What can South Africa Learn from UK Developments?
The workplace is a complex environment in more ways than most people might think. Various factors operate synergistically or in isolation to produce undesirable outcomes. Consequently, occupational health and safety risks are invariably dynamic and evolving
It is against this background that the May 2019 Health & Safety Newsletter by CMS McKenna Nabarro Olswang LLP, a United Kingdom (UK) limited liability partnership, on occupational health and safety (OHS) issues in the UK provides some useful insights for South African employers. The newsletter covers a wide range of occupational health and safety issues; here we comment on two of them that may be of interest to local employers.
First, the Health and Safety Environment (HSE) statistics for 2017/2018 have been released, showing that more people in the UK are succumbing to work-related stress, depression or anxiety compared with previous years. So serious is the problem that it is the largest contributor to the total annual number of work-related illnesses and working days lost. Of even greater significance are the results of a global survey that show that incidents of work-related stress are more prevalent among female workers than males. From a sample of 1 000 UK employees, the survey found 79 percent of women confirmed that they were suffering from stress, compared with 66 percent of male employees.
Furthermore, the survey found that the factors most commonly contributing to stress were workloads, financial concerns and anxiety over personal health. Yet another key contributor to the increasing incidence of stress highlighted in the survey is the “always on” phenomenon – a situation where, through technology such as smartphones, employees can access emails about work at home or during non-working times like weekends and public holidays. Consequently, it is becoming harder to get one’s mind off work.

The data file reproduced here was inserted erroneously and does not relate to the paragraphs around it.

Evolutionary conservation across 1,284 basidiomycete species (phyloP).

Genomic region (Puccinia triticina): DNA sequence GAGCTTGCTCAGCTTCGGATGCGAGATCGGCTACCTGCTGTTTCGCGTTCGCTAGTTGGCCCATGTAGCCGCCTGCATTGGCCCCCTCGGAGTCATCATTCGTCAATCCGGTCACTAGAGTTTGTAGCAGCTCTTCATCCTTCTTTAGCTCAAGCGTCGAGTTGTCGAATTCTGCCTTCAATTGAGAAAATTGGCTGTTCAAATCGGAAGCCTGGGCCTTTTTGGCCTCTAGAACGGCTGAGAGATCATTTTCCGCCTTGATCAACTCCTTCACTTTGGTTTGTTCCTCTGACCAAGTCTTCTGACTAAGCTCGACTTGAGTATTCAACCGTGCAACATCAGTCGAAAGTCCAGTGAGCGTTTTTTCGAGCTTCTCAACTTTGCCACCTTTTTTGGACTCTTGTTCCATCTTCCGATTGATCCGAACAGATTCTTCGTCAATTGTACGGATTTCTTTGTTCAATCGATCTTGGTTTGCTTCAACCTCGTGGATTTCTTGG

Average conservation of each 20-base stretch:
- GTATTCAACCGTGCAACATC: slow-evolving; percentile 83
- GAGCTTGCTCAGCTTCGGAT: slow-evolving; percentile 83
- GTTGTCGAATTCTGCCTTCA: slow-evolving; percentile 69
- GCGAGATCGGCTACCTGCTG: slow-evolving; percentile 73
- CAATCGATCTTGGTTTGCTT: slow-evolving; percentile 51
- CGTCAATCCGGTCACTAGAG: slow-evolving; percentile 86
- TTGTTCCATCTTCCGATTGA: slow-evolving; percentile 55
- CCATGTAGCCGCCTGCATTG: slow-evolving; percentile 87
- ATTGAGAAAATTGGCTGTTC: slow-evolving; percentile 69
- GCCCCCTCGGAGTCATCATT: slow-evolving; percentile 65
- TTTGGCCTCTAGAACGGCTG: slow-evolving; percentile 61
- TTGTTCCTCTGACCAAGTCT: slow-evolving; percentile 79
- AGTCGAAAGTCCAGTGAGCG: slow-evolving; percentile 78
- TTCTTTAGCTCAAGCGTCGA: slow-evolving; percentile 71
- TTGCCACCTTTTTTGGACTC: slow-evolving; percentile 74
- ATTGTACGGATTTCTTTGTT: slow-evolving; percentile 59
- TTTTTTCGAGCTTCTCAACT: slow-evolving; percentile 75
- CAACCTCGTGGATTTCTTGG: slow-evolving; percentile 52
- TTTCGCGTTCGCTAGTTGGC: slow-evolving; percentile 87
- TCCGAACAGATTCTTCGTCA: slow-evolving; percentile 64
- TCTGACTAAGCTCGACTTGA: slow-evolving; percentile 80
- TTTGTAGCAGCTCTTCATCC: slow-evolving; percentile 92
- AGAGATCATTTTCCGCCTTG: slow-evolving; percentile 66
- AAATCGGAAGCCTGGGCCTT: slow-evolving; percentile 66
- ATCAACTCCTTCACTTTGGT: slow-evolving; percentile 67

Many employers in South Africa invest significantly in employee-wellness programmes. It is unclear whether there is sufficient understanding of what these programmes should achieve. In addition, there appears to be no framework in place to assess or monitor whether they are achieving their intended objectives. The UK component of the global survey addressed this issue and found that 48 percent of female employees were of the view that the structure of wellness programmes needed to change. The women felt that these programmes needed further customisation, in order to offer tailor-made benefits for men and women. In the same survey, 48 percent of UK respondents expressed the view that their employers did not take wellness programmes seriously.
A second issue highlighted in the newsletter is the number of injuries experienced by employees across the UK from falls from height. According to the report, the number of companies facing prosecution for falling from height injuries continues to rise. The prosecution of offending companies falls under the Health and Safety at Work Act (HASAWA) of 1974. In one case, a food manufacturing company was fined £1 866 000 (more than R41 580 000) plus costs after two of its employees fell more than four metres to the ground. In yet another case, a roofing company was fined £20 000 (more than R445 000) plus costs after an employee fell from height, fracturing their pelvis and suffering spinal injuries. It is worth pointing out that penalties levied on companies in terms of HASAWA depend on, among other factors, the size of the offending company’s turnover.
The two developments highlighted above are important for South Africa and therefore warrant further comment. Stress continues to be a major OHS concern for employers worldwide. This has been the case since the early 1990s. The problem is compounded by the fact that both work and non-work factors contribute to stress. This presents a complication for employers, since, even where non-work factors do exist, employees are more likely to downplay those and highlight work-related ones instead as being the source of their stress. Nevertheless, this does not mean employers should stop investing in measures to mitigate the problem – employers stand to lose more if more members of the workforce succumb to stress.